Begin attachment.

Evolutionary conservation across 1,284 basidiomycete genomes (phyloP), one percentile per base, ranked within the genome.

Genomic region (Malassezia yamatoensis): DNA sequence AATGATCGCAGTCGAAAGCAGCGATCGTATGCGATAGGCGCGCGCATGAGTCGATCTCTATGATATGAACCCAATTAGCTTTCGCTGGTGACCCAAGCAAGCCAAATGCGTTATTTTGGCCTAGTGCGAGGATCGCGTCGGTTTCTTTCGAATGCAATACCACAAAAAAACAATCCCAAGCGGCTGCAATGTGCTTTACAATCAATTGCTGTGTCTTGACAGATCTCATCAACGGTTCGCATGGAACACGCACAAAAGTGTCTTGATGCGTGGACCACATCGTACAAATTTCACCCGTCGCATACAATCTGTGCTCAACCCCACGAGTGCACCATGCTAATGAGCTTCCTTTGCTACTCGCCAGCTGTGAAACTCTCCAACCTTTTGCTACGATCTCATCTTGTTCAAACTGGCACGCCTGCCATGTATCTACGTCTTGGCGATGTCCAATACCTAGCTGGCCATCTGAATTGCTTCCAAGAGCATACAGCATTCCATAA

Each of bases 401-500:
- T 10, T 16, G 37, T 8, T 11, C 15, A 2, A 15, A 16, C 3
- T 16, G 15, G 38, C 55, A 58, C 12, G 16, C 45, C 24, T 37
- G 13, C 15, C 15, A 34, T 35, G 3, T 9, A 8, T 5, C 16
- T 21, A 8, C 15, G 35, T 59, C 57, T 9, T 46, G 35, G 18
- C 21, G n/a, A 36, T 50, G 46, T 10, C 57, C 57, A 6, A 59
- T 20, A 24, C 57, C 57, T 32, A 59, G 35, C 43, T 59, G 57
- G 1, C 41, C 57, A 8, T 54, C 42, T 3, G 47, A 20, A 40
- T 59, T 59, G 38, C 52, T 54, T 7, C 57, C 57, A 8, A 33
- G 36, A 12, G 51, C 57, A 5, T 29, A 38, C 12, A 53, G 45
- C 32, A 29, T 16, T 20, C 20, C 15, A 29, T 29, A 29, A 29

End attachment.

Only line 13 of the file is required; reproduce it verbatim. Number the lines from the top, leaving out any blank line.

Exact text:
- C 32, A 29, T 16, T 20, C 20, C 15, A 29, T 29, A 29, A 29